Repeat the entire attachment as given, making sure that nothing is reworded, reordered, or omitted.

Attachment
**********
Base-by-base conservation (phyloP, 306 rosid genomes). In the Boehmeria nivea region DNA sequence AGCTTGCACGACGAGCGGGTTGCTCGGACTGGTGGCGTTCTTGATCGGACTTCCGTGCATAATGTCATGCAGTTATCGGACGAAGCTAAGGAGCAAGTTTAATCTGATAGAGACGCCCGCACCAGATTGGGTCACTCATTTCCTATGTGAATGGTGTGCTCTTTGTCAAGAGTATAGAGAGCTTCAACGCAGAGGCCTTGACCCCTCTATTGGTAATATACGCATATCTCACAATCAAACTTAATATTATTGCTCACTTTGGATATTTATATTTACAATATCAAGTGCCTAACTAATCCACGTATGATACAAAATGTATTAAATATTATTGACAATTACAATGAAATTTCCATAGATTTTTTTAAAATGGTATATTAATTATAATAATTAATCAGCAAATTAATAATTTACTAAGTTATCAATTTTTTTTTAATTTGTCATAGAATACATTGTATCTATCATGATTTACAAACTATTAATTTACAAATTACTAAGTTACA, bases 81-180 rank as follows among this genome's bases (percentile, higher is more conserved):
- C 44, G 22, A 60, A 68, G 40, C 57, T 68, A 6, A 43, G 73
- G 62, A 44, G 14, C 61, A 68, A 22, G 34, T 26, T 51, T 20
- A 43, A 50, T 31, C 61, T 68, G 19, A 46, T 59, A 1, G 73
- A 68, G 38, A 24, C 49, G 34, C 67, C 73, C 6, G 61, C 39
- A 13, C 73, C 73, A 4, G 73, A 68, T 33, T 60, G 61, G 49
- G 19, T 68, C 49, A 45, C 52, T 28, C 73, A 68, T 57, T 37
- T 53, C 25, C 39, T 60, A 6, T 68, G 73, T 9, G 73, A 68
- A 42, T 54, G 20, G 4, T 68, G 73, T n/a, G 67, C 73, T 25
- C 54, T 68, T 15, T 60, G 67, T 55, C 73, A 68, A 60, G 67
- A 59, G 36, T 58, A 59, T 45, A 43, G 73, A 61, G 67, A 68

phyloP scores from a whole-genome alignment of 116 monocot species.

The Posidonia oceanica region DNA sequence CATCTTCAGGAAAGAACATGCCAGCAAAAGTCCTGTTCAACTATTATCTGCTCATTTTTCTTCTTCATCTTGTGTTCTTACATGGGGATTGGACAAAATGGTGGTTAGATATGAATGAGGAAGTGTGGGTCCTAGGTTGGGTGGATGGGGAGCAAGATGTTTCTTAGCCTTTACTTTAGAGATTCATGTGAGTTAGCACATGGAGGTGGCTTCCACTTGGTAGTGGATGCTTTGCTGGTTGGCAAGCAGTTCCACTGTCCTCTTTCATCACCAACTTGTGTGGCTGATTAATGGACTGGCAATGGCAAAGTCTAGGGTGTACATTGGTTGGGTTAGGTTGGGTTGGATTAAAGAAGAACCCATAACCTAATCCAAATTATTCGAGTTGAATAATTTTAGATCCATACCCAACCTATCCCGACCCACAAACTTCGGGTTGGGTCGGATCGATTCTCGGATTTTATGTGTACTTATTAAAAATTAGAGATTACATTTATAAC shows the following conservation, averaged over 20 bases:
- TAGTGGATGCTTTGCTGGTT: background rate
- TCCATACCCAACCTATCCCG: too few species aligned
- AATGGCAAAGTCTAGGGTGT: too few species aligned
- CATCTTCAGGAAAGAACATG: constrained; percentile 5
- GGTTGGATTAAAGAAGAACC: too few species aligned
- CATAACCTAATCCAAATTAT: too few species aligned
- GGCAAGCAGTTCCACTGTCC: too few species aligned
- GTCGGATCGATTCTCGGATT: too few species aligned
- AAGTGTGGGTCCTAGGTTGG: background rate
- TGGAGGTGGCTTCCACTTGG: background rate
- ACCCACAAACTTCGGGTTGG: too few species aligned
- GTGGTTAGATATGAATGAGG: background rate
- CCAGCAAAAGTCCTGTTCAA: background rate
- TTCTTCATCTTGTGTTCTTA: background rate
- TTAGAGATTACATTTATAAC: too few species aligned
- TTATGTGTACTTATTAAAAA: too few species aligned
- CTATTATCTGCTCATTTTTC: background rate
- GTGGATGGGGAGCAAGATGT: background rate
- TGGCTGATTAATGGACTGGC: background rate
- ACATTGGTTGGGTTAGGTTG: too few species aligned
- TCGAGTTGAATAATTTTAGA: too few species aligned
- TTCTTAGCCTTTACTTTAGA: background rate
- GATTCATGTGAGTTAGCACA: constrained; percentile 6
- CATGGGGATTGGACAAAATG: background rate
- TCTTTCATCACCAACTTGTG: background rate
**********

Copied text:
Base-by-base conservation (phyloP, 306 rosid genomes). In the Boehmeria nivea region DNA sequence AGCTTGCACGACGAGCGGGTTGCTCGGACTGGTGGCGTTCTTGATCGGACTTCCGTGCATAATGTCATGCAGTTATCGGACGAAGCTAAGGAGCAAGTTTAATCTGATAGAGACGCCCGCACCAGATTGGGTCACTCATTTCCTATGTGAATGGTGTGCTCTTTGTCAAGAGTATAGAGAGCTTCAACGCAGAGGCCTTGACCCCTCTATTGGTAATATACGCATATCTCACAATCAAACTTAATATTATTGCTCACTTTGGATATTTATATTTACAATATCAAGTGCCTAACTAATCCACGTATGATACAAAATGTATTAAATATTATTGACAATTACAATGAAATTTCCATAGATTTTTTTAAAATGGTATATTAATTATAATAATTAATCAGCAAATTAATAATTTACTAAGTTATCAATTTTTTTTTAATTTGTCATAGAATACATTGTATCTATCATGATTTACAAACTATTAATTTACAAATTACTAAGTTACA, bases 81-180 rank as follows among this genome's bases (percentile, higher is more conserved):
- C 44, G 22, A 60, A 68, G 40, C 57, T 68, A 6, A 43, G 73
- G 62, A 44, G 14, C 61, A 68, A 22, G 34, T 26, T 51, T 20
- A 43, A 50, T 31, C 61, T 68, G 19, A 46, T 59, A 1, G 73
- A 68, G 38, A 24, C 49, G 34, C 67, C 73, C 6, G 61, C 39
- A 13, C 73, C 73, A 4, G 73, A 68, T 33, T 60, G 61, G 49
- G 19, T 68, C 49, A 45, C 52, T 28, C 73, A 68, T 57, T 37
- T 53, C 25, C 39, T 60, A 6, T 68, G 73, T 9, G 73, A 68
- A 42, T 54, G 20, G 4, T 68, G 73, T n/a, G 67, C 73, T 25
- C 54, T 68, T 15, T 60, G 67, T 55, C 73, A 68, A 60, G 67
- A 59, G 36, T 58, A 59, T 45, A 43, G 73, A 61, G 67, A 68

phyloP scores from a whole-genome alignment of 116 monocot species.

The Posidonia oceanica region DNA sequence CATCTTCAGGAAAGAACATGCCAGCAAAAGTCCTGTTCAACTATTATCTGCTCATTTTTCTTCTTCATCTTGTGTTCTTACATGGGGATTGGACAAAATGGTGGTTAGATATGAATGAGGAAGTGTGGGTCCTAGGTTGGGTGGATGGGGAGCAAGATGTTTCTTAGCCTTTACTTTAGAGATTCATGTGAGTTAGCACATGGAGGTGGCTTCCACTTGGTAGTGGATGCTTTGCTGGTTGGCAAGCAGTTCCACTGTCCTCTTTCATCACCAACTTGTGTGGCTGATTAATGGACTGGCAATGGCAAAGTCTAGGGTGTACATTGGTTGGGTTAGGTTGGGTTGGATTAAAGAAGAACCCATAACCTAATCCAAATTATTCGAGTTGAATAATTTTAGATCCATACCCAACCTATCCCGACCCACAAACTTCGGGTTGGGTCGGATCGATTCTCGGATTTTATGTGTACTTATTAAAAATTAGAGATTACATTTATAAC shows the following conservation, averaged over 20 bases:
- TAGTGGATGCTTTGCTGGTT: background rate
- TCCATACCCAACCTATCCCG: too few species aligned
- AATGGCAAAGTCTAGGGTGT: too few species aligned
- CATCTTCAGGAAAGAACATG: constrained; percentile 5
- GGTTGGATTAAAGAAGAACC: too few species aligned
- CATAACCTAATCCAAATTAT: too few species aligned
- GGCAAGCAGTTCCACTGTCC: too few species aligned
- GTCGGATCGATTCTCGGATT: too few species aligned
- AAGTGTGGGTCCTAGGTTGG: background rate
- TGGAGGTGGCTTCCACTTGG: background rate
- ACCCACAAACTTCGGGTTGG: too few species aligned
- GTGGTTAGATATGAATGAGG: background rate
- CCAGCAAAAGTCCTGTTCAA: background rate
- TTCTTCATCTTGTGTTCTTA: background rate
- TTAGAGATTACATTTATAAC: too few species aligned
- TTATGTGTACTTATTAAAAA: too few species aligned
- CTATTATCTGCTCATTTTTC: background rate
- GTGGATGGGGAGCAAGATGT: background rate
- TGGCTGATTAATGGACTGGC: background rate
- ACATTGGTTGGGTTAGGTTG: too few species aligned
- TCGAGTTGAATAATTTTAGA: too few species aligned
- TTCTTAGCCTTTACTTTAGA: background rate
- GATTCATGTGAGTTAGCACA: constrained; percentile 6
- CATGGGGATTGGACAAAATG: background rate
- TCTTTCATCACCAACTTGTG: background rate